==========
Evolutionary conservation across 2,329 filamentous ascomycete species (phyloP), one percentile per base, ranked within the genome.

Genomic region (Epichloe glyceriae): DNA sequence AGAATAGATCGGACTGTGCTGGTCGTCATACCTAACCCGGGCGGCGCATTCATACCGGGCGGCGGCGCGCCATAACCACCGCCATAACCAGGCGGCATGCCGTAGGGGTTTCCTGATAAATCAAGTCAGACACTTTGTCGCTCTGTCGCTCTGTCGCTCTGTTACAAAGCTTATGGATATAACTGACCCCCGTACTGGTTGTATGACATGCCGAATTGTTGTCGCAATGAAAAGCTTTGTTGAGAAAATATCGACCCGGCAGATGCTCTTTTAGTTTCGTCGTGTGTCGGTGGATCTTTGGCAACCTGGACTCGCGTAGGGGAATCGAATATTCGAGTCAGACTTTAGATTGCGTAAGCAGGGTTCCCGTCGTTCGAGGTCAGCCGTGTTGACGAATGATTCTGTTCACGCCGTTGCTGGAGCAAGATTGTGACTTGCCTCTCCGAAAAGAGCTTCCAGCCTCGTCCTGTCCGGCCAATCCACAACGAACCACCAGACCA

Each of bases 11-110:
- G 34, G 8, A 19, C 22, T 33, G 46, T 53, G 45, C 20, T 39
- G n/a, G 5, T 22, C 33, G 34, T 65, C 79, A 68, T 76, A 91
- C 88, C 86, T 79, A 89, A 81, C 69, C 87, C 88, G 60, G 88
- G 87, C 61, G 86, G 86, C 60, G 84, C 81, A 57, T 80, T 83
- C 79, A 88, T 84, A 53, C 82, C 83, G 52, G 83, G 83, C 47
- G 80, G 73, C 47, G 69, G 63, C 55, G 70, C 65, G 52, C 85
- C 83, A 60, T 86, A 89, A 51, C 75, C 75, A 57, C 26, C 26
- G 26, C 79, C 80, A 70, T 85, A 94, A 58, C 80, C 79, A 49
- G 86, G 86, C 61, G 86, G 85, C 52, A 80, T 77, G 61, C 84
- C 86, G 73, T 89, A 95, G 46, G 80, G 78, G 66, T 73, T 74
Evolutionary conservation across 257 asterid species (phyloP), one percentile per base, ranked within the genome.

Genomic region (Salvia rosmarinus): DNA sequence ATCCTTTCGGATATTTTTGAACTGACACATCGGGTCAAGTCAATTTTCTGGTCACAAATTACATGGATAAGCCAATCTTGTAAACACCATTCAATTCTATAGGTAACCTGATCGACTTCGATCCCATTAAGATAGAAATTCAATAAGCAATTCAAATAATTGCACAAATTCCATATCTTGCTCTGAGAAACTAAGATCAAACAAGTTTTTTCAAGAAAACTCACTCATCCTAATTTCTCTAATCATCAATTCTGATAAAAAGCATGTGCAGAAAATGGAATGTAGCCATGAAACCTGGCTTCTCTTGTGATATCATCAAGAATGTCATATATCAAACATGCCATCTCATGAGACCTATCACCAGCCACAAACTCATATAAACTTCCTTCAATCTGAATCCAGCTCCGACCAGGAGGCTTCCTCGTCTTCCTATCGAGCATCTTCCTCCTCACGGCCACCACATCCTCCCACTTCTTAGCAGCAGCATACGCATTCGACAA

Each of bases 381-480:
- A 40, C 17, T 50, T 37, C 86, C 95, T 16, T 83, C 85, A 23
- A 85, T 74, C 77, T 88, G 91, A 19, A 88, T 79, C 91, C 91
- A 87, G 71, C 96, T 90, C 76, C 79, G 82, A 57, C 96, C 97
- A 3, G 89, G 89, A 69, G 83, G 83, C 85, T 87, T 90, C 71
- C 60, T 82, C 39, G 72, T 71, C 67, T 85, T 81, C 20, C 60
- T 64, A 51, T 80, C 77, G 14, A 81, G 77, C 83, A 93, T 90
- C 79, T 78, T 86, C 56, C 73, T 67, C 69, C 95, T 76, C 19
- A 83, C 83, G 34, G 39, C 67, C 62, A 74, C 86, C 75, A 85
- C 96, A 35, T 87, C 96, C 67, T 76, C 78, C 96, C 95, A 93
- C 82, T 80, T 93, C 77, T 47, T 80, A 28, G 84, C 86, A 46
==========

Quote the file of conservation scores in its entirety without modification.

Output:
Evolutionary conservation across 2,329 filamentous ascomycete species (phyloP), one percentile per base, ranked within the genome.

Genomic region (Epichloe glyceriae): DNA sequence AGAATAGATCGGACTGTGCTGGTCGTCATACCTAACCCGGGCGGCGCATTCATACCGGGCGGCGGCGCGCCATAACCACCGCCATAACCAGGCGGCATGCCGTAGGGGTTTCCTGATAAATCAAGTCAGACACTTTGTCGCTCTGTCGCTCTGTCGCTCTGTTACAAAGCTTATGGATATAACTGACCCCCGTACTGGTTGTATGACATGCCGAATTGTTGTCGCAATGAAAAGCTTTGTTGAGAAAATATCGACCCGGCAGATGCTCTTTTAGTTTCGTCGTGTGTCGGTGGATCTTTGGCAACCTGGACTCGCGTAGGGGAATCGAATATTCGAGTCAGACTTTAGATTGCGTAAGCAGGGTTCCCGTCGTTCGAGGTCAGCCGTGTTGACGAATGATTCTGTTCACGCCGTTGCTGGAGCAAGATTGTGACTTGCCTCTCCGAAAAGAGCTTCCAGCCTCGTCCTGTCCGGCCAATCCACAACGAACCACCAGACCA

Each of bases 11-110:
- G 34, G 8, A 19, C 22, T 33, G 46, T 53, G 45, C 20, T 39
- G n/a, G 5, T 22, C 33, G 34, T 65, C 79, A 68, T 76, A 91
- C 88, C 86, T 79, A 89, A 81, C 69, C 87, C 88, G 60, G 88
- G 87, C 61, G 86, G 86, C 60, G 84, C 81, A 57, T 80, T 83
- C 79, A 88, T 84, A 53, C 82, C 83, G 52, G 83, G 83, C 47
- G 80, G 73, C 47, G 69, G 63, C 55, G 70, C 65, G 52, C 85
- C 83, A 60, T 86, A 89, A 51, C 75, C 75, A 57, C 26, C 26
- G 26, C 79, C 80, A 70, T 85, A 94, A 58, C 80, C 79, A 49
- G 86, G 86, C 61, G 86, G 85, C 52, A 80, T 77, G 61, C 84
- C 86, G 73, T 89, A 95, G 46, G 80, G 78, G 66, T 73, T 74
Evolutionary conservation across 257 asterid species (phyloP), one percentile per base, ranked within the genome.

Genomic region (Salvia rosmarinus): DNA sequence ATCCTTTCGGATATTTTTGAACTGACACATCGGGTCAAGTCAATTTTCTGGTCACAAATTACATGGATAAGCCAATCTTGTAAACACCATTCAATTCTATAGGTAACCTGATCGACTTCGATCCCATTAAGATAGAAATTCAATAAGCAATTCAAATAATTGCACAAATTCCATATCTTGCTCTGAGAAACTAAGATCAAACAAGTTTTTTCAAGAAAACTCACTCATCCTAATTTCTCTAATCATCAATTCTGATAAAAAGCATGTGCAGAAAATGGAATGTAGCCATGAAACCTGGCTTCTCTTGTGATATCATCAAGAATGTCATATATCAAACATGCCATCTCATGAGACCTATCACCAGCCACAAACTCATATAAACTTCCTTCAATCTGAATCCAGCTCCGACCAGGAGGCTTCCTCGTCTTCCTATCGAGCATCTTCCTCCTCACGGCCACCACATCCTCCCACTTCTTAGCAGCAGCATACGCATTCGACAA

Each of bases 381-480:
- A 40, C 17, T 50, T 37, C 86, C 95, T 16, T 83, C 85, A 23
- A 85, T 74, C 77, T 88, G 91, A 19, A 88, T 79, C 91, C 91
- A 87, G 71, C 96, T 90, C 76, C 79, G 82, A 57, C 96, C 97
- A 3, G 89, G 89, A 69, G 83, G 83, C 85, T 87, T 90, C 71
- C 60, T 82, C 39, G 72, T 71, C 67, T 85, T 81, C 20, C 60
- T 64, A 51, T 80, C 77, G 14, A 81, G 77, C 83, A 93, T 90
- C 79, T 78, T 86, C 56, C 73, T 67, C 69, C 95, T 76, C 19
- A 83, C 83, G 34, G 39, C 67, C 62, A 74, C 86, C 75, A 85
- C 96, A 35, T 87, C 96, C 67, T 76, C 78, C 96, C 95, A 93
- C 82, T 80, T 93, C 77, T 47, T 80, A 28, G 84, C 86, A 46